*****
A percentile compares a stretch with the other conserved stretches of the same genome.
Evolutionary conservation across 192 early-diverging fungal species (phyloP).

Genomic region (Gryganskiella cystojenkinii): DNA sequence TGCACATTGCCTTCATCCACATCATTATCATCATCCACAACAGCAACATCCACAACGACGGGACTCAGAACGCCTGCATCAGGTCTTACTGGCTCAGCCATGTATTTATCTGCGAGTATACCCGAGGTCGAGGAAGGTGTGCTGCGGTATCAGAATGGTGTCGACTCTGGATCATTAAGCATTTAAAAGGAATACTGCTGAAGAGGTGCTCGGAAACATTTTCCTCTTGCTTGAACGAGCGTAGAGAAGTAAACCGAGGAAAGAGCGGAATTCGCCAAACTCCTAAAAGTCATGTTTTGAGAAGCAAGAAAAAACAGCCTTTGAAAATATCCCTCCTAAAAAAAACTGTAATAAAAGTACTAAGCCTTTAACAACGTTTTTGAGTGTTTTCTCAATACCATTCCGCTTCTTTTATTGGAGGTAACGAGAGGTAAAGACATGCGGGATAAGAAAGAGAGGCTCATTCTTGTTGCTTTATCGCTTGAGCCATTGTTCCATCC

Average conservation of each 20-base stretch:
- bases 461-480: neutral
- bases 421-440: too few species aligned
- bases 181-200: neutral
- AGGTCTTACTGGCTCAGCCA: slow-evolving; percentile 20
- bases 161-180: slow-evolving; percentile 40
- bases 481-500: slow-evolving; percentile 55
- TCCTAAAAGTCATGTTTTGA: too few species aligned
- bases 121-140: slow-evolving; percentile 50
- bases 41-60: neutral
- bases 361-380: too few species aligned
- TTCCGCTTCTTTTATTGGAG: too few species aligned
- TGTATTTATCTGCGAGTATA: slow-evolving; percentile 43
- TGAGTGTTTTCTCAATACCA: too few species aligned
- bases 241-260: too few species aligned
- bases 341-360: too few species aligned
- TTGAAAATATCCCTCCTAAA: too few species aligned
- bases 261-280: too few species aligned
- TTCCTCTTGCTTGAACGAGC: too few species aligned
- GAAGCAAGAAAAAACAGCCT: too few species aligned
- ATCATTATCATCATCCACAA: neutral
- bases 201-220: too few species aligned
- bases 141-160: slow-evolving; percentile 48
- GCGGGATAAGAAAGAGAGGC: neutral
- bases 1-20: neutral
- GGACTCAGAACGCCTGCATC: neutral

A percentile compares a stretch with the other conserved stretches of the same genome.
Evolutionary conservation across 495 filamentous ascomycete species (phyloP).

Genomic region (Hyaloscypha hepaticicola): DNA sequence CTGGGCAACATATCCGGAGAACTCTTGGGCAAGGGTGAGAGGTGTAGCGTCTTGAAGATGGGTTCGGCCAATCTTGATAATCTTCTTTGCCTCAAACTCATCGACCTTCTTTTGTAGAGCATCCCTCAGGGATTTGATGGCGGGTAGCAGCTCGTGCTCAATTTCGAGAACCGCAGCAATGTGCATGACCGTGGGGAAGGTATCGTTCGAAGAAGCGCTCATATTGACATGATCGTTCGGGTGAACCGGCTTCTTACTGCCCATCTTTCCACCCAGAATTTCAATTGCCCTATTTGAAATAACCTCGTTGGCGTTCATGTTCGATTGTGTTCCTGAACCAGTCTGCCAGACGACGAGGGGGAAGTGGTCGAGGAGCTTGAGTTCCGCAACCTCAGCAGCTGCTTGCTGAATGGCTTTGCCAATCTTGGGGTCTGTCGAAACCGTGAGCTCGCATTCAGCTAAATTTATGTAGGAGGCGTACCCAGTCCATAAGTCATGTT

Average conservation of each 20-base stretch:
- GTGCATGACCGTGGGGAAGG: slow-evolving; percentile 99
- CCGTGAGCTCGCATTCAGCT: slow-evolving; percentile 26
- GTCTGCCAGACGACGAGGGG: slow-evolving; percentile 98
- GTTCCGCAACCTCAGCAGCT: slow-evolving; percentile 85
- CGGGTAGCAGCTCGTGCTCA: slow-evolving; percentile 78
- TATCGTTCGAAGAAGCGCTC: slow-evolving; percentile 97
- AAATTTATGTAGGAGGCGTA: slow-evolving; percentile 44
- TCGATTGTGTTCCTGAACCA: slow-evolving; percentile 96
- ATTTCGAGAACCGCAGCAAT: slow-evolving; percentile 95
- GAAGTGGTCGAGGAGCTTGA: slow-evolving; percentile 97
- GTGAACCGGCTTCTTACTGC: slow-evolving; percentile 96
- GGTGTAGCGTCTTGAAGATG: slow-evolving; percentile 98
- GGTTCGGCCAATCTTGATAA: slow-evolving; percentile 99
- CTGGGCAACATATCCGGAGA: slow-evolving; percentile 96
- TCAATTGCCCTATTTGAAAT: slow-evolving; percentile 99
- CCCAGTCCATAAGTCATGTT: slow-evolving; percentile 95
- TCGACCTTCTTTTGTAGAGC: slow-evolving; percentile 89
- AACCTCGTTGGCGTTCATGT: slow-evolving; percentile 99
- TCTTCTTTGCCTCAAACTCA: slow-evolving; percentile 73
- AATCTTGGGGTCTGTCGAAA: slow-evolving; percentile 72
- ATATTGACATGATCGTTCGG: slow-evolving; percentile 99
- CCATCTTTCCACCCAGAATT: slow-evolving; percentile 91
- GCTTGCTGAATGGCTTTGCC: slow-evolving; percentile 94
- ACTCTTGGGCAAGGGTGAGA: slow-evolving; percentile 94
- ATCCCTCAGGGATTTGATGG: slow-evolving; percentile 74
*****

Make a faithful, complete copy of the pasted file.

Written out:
A percentile compares a stretch with the other conserved stretches of the same genome.
Evolutionary conservation across 192 early-diverging fungal species (phyloP).

Genomic region (Gryganskiella cystojenkinii): DNA sequence TGCACATTGCCTTCATCCACATCATTATCATCATCCACAACAGCAACATCCACAACGACGGGACTCAGAACGCCTGCATCAGGTCTTACTGGCTCAGCCATGTATTTATCTGCGAGTATACCCGAGGTCGAGGAAGGTGTGCTGCGGTATCAGAATGGTGTCGACTCTGGATCATTAAGCATTTAAAAGGAATACTGCTGAAGAGGTGCTCGGAAACATTTTCCTCTTGCTTGAACGAGCGTAGAGAAGTAAACCGAGGAAAGAGCGGAATTCGCCAAACTCCTAAAAGTCATGTTTTGAGAAGCAAGAAAAAACAGCCTTTGAAAATATCCCTCCTAAAAAAAACTGTAATAAAAGTACTAAGCCTTTAACAACGTTTTTGAGTGTTTTCTCAATACCATTCCGCTTCTTTTATTGGAGGTAACGAGAGGTAAAGACATGCGGGATAAGAAAGAGAGGCTCATTCTTGTTGCTTTATCGCTTGAGCCATTGTTCCATCC

Average conservation of each 20-base stretch:
- bases 461-480: neutral
- bases 421-440: too few species aligned
- bases 181-200: neutral
- AGGTCTTACTGGCTCAGCCA: slow-evolving; percentile 20
- bases 161-180: slow-evolving; percentile 40
- bases 481-500: slow-evolving; percentile 55
- TCCTAAAAGTCATGTTTTGA: too few species aligned
- bases 121-140: slow-evolving; percentile 50
- bases 41-60: neutral
- bases 361-380: too few species aligned
- TTCCGCTTCTTTTATTGGAG: too few species aligned
- TGTATTTATCTGCGAGTATA: slow-evolving; percentile 43
- TGAGTGTTTTCTCAATACCA: too few species aligned
- bases 241-260: too few species aligned
- bases 341-360: too few species aligned
- TTGAAAATATCCCTCCTAAA: too few species aligned
- bases 261-280: too few species aligned
- TTCCTCTTGCTTGAACGAGC: too few species aligned
- GAAGCAAGAAAAAACAGCCT: too few species aligned
- ATCATTATCATCATCCACAA: neutral
- bases 201-220: too few species aligned
- bases 141-160: slow-evolving; percentile 48
- GCGGGATAAGAAAGAGAGGC: neutral
- bases 1-20: neutral
- GGACTCAGAACGCCTGCATC: neutral

A percentile compares a stretch with the other conserved stretches of the same genome.
Evolutionary conservation across 495 filamentous ascomycete species (phyloP).

Genomic region (Hyaloscypha hepaticicola): DNA sequence CTGGGCAACATATCCGGAGAACTCTTGGGCAAGGGTGAGAGGTGTAGCGTCTTGAAGATGGGTTCGGCCAATCTTGATAATCTTCTTTGCCTCAAACTCATCGACCTTCTTTTGTAGAGCATCCCTCAGGGATTTGATGGCGGGTAGCAGCTCGTGCTCAATTTCGAGAACCGCAGCAATGTGCATGACCGTGGGGAAGGTATCGTTCGAAGAAGCGCTCATATTGACATGATCGTTCGGGTGAACCGGCTTCTTACTGCCCATCTTTCCACCCAGAATTTCAATTGCCCTATTTGAAATAACCTCGTTGGCGTTCATGTTCGATTGTGTTCCTGAACCAGTCTGCCAGACGACGAGGGGGAAGTGGTCGAGGAGCTTGAGTTCCGCAACCTCAGCAGCTGCTTGCTGAATGGCTTTGCCAATCTTGGGGTCTGTCGAAACCGTGAGCTCGCATTCAGCTAAATTTATGTAGGAGGCGTACCCAGTCCATAAGTCATGTT

Average conservation of each 20-base stretch:
- GTGCATGACCGTGGGGAAGG: slow-evolving; percentile 99
- CCGTGAGCTCGCATTCAGCT: slow-evolving; percentile 26
- GTCTGCCAGACGACGAGGGG: slow-evolving; percentile 98
- GTTCCGCAACCTCAGCAGCT: slow-evolving; percentile 85
- CGGGTAGCAGCTCGTGCTCA: slow-evolving; percentile 78
- TATCGTTCGAAGAAGCGCTC: slow-evolving; percentile 97
- AAATTTATGTAGGAGGCGTA: slow-evolving; percentile 44
- TCGATTGTGTTCCTGAACCA: slow-evolving; percentile 96
- ATTTCGAGAACCGCAGCAAT: slow-evolving; percentile 95
- GAAGTGGTCGAGGAGCTTGA: slow-evolving; percentile 97
- GTGAACCGGCTTCTTACTGC: slow-evolving; percentile 96
- GGTGTAGCGTCTTGAAGATG: slow-evolving; percentile 98
- GGTTCGGCCAATCTTGATAA: slow-evolving; percentile 99
- CTGGGCAACATATCCGGAGA: slow-evolving; percentile 96
- TCAATTGCCCTATTTGAAAT: slow-evolving; percentile 99
- CCCAGTCCATAAGTCATGTT: slow-evolving; percentile 95
- TCGACCTTCTTTTGTAGAGC: slow-evolving; percentile 89
- AACCTCGTTGGCGTTCATGT: slow-evolving; percentile 99
- TCTTCTTTGCCTCAAACTCA: slow-evolving; percentile 73
- AATCTTGGGGTCTGTCGAAA: slow-evolving; percentile 72
- ATATTGACATGATCGTTCGG: slow-evolving; percentile 99
- CCATCTTTCCACCCAGAATT: slow-evolving; percentile 91
- GCTTGCTGAATGGCTTTGCC: slow-evolving; percentile 94
- ACTCTTGGGCAAGGGTGAGA: slow-evolving; percentile 94
- ATCCCTCAGGGATTTGATGG: slow-evolving; percentile 74